Rob is a physicist-mathematician, who decided to do his PhD in finance. He wanted to get a deeper understanding of financial economics, game theory and asset pricing. Furthermore, Rob had his fair share of contribution as a thought leader, by teaching a course about Bitcoin and Blockchain at the University of South Carolina. I must admit, it came to me as a surprise, since back then, the entire topic of blockchain was quite a taboo, only a handful of people had the knowledge and few of them were actually involved.
However, as he puts it, Rob was “lucky to have a great academic department”, that allowed him to study Bitcoin and blockchain, he even got to choose Bitcoin asset pricing for his thesis subject.
“I started my PhD in 2014, back then it was more of a taboo, but I had a very nice academic department, that allowed me to study Bitcoin, so my topic for the thesis was studying Bitcoin asset pricing. When they realized Bitcoin and blockchain were becoming more popular, they asked me to teach a course every spring semester on Bitcoin and blockchain applications in finance.”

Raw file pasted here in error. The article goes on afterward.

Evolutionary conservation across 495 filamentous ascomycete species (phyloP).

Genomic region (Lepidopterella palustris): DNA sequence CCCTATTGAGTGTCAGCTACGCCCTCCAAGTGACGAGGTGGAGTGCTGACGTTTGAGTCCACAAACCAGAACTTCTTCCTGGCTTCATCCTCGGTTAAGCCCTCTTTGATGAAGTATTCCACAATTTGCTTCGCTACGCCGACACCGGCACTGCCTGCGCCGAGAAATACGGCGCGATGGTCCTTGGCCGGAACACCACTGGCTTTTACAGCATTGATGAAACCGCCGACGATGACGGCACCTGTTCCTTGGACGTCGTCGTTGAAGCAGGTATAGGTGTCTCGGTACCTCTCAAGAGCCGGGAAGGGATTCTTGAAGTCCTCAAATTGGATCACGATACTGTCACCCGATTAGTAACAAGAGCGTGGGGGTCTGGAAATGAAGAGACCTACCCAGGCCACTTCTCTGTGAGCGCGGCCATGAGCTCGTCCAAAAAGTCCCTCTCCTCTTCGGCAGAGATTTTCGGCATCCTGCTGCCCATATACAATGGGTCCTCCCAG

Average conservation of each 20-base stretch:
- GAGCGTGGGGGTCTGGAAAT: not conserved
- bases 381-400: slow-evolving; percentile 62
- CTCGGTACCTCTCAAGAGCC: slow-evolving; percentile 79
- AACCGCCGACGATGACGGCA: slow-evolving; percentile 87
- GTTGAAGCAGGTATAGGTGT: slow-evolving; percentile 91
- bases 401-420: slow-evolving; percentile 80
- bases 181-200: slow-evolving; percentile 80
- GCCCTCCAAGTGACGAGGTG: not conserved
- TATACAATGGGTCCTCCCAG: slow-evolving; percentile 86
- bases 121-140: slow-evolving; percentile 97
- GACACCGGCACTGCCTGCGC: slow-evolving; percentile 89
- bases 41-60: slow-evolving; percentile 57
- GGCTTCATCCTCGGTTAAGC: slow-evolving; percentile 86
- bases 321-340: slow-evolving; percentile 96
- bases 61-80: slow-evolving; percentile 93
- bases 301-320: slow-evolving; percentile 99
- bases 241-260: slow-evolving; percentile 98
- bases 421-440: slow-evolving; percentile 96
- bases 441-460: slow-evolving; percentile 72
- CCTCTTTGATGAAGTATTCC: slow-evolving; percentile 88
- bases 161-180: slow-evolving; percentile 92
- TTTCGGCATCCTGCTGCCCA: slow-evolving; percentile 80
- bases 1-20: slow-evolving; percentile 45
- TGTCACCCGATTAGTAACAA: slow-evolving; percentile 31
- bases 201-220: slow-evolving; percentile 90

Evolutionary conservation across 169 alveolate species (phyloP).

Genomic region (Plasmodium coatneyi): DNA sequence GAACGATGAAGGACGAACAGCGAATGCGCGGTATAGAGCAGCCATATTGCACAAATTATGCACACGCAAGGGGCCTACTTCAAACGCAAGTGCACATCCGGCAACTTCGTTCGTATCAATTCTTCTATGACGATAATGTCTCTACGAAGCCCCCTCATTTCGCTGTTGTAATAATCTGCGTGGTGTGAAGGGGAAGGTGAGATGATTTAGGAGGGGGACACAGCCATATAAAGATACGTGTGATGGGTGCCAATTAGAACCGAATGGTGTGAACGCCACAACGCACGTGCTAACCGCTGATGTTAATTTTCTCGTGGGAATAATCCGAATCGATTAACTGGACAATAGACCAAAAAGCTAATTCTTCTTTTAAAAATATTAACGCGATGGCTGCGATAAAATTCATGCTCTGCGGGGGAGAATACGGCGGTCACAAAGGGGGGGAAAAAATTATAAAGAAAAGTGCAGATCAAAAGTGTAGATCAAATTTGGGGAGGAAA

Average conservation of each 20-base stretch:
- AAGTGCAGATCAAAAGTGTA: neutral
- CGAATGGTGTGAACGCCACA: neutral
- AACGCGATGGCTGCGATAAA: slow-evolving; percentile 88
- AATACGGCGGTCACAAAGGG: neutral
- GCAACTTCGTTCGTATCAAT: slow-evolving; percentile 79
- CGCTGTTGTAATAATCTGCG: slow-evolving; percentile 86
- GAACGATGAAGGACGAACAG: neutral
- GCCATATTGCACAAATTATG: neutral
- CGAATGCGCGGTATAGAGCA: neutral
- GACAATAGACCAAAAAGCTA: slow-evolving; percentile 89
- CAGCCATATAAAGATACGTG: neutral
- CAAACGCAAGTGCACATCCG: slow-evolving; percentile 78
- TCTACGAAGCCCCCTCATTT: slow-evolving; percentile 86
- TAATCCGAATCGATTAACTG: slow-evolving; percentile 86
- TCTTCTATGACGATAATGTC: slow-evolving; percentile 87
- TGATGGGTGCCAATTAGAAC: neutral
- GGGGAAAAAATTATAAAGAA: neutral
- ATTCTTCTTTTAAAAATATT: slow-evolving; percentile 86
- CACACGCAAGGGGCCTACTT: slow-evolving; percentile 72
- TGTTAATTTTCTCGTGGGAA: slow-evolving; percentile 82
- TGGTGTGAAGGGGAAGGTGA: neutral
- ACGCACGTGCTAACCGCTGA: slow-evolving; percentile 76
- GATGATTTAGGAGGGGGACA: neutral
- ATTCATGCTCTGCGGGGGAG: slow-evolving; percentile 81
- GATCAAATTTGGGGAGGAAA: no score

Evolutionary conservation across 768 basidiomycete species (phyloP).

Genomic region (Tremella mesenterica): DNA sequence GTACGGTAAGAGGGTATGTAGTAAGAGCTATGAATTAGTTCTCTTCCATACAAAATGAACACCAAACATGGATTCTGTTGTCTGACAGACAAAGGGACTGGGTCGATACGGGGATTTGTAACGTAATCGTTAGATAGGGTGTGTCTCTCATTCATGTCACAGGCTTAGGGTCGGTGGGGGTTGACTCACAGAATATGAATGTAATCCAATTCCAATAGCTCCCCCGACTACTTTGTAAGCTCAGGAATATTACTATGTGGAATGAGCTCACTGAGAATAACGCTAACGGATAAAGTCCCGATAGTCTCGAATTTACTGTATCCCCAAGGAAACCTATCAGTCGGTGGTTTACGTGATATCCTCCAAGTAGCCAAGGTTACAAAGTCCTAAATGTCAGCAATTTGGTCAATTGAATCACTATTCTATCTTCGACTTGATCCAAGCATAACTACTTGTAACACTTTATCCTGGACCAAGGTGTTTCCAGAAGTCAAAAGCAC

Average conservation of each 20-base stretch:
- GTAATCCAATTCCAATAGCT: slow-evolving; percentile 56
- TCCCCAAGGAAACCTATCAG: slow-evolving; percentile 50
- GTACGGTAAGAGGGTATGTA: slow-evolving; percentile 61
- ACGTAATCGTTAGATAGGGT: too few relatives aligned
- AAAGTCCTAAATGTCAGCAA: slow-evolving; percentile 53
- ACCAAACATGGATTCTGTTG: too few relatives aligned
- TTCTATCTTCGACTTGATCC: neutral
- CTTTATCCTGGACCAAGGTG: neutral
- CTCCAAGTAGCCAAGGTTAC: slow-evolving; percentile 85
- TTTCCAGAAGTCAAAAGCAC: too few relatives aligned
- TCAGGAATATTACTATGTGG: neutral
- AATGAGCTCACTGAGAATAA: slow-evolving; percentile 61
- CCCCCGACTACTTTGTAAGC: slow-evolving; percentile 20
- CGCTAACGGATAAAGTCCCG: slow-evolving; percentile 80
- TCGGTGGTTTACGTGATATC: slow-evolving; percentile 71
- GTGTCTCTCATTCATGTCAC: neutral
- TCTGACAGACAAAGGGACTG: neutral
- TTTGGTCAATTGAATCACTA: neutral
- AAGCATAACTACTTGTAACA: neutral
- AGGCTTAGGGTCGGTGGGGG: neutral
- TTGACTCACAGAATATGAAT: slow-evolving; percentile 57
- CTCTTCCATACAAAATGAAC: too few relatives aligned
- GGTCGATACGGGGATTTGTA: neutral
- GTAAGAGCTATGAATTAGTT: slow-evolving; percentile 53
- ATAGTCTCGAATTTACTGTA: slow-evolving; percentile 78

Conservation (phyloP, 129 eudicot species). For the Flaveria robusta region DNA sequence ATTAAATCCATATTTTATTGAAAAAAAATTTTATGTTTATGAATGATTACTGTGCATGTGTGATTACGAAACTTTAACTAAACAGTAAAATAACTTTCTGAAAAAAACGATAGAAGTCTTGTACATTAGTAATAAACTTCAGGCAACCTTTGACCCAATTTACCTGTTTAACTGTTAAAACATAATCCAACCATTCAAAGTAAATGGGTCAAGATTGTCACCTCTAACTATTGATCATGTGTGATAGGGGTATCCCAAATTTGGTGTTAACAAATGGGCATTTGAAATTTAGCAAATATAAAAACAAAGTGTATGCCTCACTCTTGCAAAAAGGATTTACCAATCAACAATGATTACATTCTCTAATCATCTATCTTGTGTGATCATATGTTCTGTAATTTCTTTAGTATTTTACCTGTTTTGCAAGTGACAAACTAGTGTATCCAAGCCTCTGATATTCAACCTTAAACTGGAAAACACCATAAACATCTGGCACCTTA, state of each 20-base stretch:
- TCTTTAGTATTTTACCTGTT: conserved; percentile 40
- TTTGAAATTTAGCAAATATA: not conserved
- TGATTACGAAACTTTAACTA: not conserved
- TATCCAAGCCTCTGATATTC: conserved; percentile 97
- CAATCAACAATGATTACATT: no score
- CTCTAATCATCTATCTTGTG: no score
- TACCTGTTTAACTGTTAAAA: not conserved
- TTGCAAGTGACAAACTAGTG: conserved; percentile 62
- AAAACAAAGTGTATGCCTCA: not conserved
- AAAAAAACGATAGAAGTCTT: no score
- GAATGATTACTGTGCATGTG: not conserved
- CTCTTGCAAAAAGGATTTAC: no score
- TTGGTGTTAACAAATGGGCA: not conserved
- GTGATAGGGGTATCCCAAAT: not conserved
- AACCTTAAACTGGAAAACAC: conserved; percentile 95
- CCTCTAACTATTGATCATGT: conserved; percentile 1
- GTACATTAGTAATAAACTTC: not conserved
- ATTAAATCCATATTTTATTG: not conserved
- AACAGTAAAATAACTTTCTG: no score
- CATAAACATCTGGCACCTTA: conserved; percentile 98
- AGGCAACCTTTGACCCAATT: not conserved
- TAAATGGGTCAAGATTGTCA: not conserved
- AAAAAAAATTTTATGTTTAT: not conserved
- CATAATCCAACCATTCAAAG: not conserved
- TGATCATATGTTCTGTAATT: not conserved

Rob’s first exposure to blockchain happened much earlier, to be more precise in the year 2010. The foundation of it was an idea, discussed by libertarians, to separate money from the state and make it a peer-to-peer mechanism. This was the idea that got Rob interested in the blockchain because he got fascinated by the concept itself. For the person that has been studying financial economics of the traditional world, which was recovering from the global financial crisis, the idea of decentralization must have sounded like the solution the world needed.